Public opinion wanted on Valley Falls recycling program
by Clarke Davis
Valley Falls city officials are going to conduct an informal poll and hold a special meeting to determine what kind of recycling program residents desire.
The cost ranges from $1 a month to $5 depending on whether the town has a central collection place or each home receives curbside service.
Mayor Charles Stutesman and the city council members will hold a special meeting at 6:30 p.m. Tuesday, Nov. 29, for the express purpose of hearing from the public.
Shawn Ball, owner of the S.M. Ball Company currently providing trash pickup, attended the meeting and resubmitted his price list for providing recycling service.
If the public appears to favor a central location, the council will have to determine where that will be. The cost to residents will be $1 a month or $2 depending on what is accepted.
The $1 price will accept all glass, plastics, tin or aluminum cans, newspaper, catalogues, phone books, and magazines. For a fee of $2, cardboard and chipboard will be included. Pickup will be twice a month.
For $3 a month every household will receive a 95-gallon cart that can be used to contain all of the above with two exceptions. Ball said plastic bags cannot be included and glass must be kept separate.
For the $3 fee, Ball will empty the containers at curbside once a month. For $5 the company will empty them twice a month.
The council members present did not feel like making that decision for the public without some kind of feed back.
Residents can express their desires in several ways: call the mayor or a council member, call city hall (945-6612), or attend the special meeting. A final decision is not expected until one of the December meetings.
For curbside recycling, Ball said it would take about 60 days to order the containers and be up and running.
In other business, Jerry Tullis, commander of the local Veterans of Foreign Wars Post, asked the city for some help in upkeep on the post home. The city-owned rock building is one of the first structures built in the city during territorial days and is under a long-term lease to the veterans.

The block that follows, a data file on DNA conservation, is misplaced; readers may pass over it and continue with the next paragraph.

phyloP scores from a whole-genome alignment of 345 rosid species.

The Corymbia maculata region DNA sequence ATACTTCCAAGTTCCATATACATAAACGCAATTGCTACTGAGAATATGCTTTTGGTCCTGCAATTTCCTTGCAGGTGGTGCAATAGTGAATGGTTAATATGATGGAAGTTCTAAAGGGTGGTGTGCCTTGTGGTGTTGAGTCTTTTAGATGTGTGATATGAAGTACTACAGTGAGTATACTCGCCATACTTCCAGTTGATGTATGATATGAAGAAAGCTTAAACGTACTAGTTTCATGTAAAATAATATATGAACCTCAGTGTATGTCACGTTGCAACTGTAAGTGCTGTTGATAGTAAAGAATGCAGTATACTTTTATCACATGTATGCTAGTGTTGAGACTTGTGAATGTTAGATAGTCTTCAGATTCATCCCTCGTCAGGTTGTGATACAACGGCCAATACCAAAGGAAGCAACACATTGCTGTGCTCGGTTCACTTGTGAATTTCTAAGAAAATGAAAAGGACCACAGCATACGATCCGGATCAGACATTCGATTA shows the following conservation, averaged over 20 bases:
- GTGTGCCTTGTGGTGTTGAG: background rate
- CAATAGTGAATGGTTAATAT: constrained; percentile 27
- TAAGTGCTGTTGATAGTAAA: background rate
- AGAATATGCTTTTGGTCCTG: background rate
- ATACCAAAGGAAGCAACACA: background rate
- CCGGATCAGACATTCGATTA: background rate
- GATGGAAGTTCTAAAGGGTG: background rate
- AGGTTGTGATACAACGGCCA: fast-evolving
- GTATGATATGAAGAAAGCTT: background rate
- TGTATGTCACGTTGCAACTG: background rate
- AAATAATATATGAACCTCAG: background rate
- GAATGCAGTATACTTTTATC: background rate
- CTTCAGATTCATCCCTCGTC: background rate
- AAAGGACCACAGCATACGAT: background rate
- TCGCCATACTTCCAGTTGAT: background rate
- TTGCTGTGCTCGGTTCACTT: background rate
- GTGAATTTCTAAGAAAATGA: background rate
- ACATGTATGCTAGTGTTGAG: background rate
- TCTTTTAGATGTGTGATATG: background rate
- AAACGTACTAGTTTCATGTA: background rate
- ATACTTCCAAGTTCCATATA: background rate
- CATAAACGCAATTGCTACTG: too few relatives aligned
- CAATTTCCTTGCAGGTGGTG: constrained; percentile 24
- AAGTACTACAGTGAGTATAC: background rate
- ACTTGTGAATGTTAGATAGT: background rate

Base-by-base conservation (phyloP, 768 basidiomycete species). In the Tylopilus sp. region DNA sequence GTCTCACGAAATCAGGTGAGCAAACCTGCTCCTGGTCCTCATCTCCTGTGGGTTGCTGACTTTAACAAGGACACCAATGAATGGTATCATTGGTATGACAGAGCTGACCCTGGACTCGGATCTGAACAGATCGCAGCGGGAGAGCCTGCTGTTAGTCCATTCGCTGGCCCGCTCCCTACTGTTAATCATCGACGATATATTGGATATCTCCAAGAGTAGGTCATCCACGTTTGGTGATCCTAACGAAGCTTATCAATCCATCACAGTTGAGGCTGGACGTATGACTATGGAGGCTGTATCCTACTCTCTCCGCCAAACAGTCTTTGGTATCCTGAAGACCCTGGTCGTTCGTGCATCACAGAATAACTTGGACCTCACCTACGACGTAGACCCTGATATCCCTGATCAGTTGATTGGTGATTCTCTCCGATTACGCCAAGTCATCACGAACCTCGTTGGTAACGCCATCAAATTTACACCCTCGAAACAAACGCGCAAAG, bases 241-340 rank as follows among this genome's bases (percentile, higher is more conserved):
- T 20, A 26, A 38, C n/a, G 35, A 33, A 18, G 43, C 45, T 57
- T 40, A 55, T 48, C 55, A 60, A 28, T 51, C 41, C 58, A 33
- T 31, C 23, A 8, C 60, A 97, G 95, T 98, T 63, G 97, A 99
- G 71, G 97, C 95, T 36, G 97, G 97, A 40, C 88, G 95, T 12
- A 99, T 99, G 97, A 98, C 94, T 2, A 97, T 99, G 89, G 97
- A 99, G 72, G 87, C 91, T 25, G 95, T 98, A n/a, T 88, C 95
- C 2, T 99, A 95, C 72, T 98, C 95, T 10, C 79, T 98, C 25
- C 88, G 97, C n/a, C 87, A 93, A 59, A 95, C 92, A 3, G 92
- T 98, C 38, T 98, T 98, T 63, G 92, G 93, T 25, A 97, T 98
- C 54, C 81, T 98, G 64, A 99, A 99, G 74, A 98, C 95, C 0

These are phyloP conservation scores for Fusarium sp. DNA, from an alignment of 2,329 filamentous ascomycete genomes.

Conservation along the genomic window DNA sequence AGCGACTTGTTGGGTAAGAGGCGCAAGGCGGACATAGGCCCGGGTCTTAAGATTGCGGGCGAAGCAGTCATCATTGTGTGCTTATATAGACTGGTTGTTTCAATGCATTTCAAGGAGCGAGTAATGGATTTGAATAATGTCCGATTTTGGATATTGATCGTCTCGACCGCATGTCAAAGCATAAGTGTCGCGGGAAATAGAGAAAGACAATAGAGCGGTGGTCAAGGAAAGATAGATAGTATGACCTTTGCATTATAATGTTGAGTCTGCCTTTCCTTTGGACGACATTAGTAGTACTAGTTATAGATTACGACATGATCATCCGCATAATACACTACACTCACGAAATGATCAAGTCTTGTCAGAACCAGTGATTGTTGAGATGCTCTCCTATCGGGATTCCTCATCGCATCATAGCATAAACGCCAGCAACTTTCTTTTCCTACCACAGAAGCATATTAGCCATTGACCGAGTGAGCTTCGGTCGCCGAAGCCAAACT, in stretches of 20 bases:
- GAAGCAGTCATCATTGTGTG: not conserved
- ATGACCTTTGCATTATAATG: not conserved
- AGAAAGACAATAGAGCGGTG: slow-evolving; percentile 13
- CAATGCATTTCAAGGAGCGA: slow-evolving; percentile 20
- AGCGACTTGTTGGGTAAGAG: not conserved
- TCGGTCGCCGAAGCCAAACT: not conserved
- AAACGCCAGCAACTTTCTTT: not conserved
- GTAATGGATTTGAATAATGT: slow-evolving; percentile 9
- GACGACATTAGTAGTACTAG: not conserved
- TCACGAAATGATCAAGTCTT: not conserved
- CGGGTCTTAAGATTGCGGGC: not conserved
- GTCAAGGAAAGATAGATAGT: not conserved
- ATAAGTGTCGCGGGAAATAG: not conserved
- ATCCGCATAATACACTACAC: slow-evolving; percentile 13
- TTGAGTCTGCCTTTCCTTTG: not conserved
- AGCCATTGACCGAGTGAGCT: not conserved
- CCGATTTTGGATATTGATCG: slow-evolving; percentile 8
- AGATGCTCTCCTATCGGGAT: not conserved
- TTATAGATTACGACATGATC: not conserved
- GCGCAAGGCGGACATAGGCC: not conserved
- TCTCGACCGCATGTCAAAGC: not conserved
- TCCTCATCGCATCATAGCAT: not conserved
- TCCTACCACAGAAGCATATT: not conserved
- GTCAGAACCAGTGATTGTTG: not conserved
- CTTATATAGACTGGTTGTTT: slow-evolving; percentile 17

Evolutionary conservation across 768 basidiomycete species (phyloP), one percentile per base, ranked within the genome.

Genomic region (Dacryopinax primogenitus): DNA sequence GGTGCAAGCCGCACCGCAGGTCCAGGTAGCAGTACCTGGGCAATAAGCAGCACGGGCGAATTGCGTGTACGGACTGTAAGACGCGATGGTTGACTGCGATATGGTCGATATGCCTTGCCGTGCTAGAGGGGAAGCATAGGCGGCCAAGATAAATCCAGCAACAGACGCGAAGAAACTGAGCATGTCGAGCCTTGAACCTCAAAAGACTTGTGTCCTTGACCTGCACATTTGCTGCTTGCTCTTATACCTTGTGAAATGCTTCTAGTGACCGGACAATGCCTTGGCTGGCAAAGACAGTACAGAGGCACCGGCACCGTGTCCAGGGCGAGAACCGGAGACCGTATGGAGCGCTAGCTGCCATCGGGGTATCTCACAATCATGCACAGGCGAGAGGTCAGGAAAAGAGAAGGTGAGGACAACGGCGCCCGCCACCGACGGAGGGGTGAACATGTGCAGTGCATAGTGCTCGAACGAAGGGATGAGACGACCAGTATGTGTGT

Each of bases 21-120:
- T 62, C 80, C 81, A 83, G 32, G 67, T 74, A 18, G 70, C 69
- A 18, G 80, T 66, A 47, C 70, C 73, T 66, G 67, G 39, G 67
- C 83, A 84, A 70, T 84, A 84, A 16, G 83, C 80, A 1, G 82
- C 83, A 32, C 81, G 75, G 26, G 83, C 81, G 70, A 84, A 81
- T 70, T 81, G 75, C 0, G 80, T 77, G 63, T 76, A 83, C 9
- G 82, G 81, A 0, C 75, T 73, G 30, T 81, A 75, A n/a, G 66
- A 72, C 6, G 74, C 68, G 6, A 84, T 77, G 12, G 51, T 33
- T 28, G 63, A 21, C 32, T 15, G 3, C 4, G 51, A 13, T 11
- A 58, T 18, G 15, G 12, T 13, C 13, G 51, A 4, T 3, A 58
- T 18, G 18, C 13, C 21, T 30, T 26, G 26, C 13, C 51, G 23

Tullis said it needed roof work costing $2,600 along with some electrical work for $700. He noted the air conditioning units are also worn out.
The commander said it was simply depleting the post’s funds to keep up with it all.
The council approved donating $5,000 to the VFW for building upkeep at the veterans’ discretion. Councilwoman Lucy Thomas made the clarification that the money was to be used for the building, because there are a number of other benevolent organizations that would also like to have donations.
The money will be paid out over two budget years at the request of city administrator Chris Channell.
The council accepted an offer of $4,500 for the city’s old sand truck from Lakeshore Estates Subdivision.
Thomas reported the Economic Development Committee’s monthly social would be held at the rural location of Turner Designs at 5:30 p.m. Nov. 30. People can car pool from the bank by meeting at 5:10 p.m. Megan Turner will be the host. She is the school’s art teacher and the Thomas’s daughter.
A resident’s complaint about his neighbor’s untideness will be taken up by the council’s Health Code Committee.
Kurt Oborn was told at the Oct. 19 meeting that only complaints in writing would be given serious attention by officials. Oborn followed with a two-page letter outlining his reasons for his complaint and spelling out what they are. He said he was trying to improve his property and protect his property values.
The complaint is aimed at his next door neighbor Ben Branstetter who has some barbecue grills and lawn mowers in his front yard, cracking and peeling paint on his house, and some debris in the backyard.
The committee members, Jo Tichenor and Todd Harrington, will meet with Channell to visit the area and see if the complaints rise to the level of a violation of city codes.
Branstetter was also at the last meeting, stating he had some things in his yard but it was his property and he just wanted to be left alone to live his life. As for some weeds in the garden area, he said he would take care of those.
Councilman Mike Hahn was absent.
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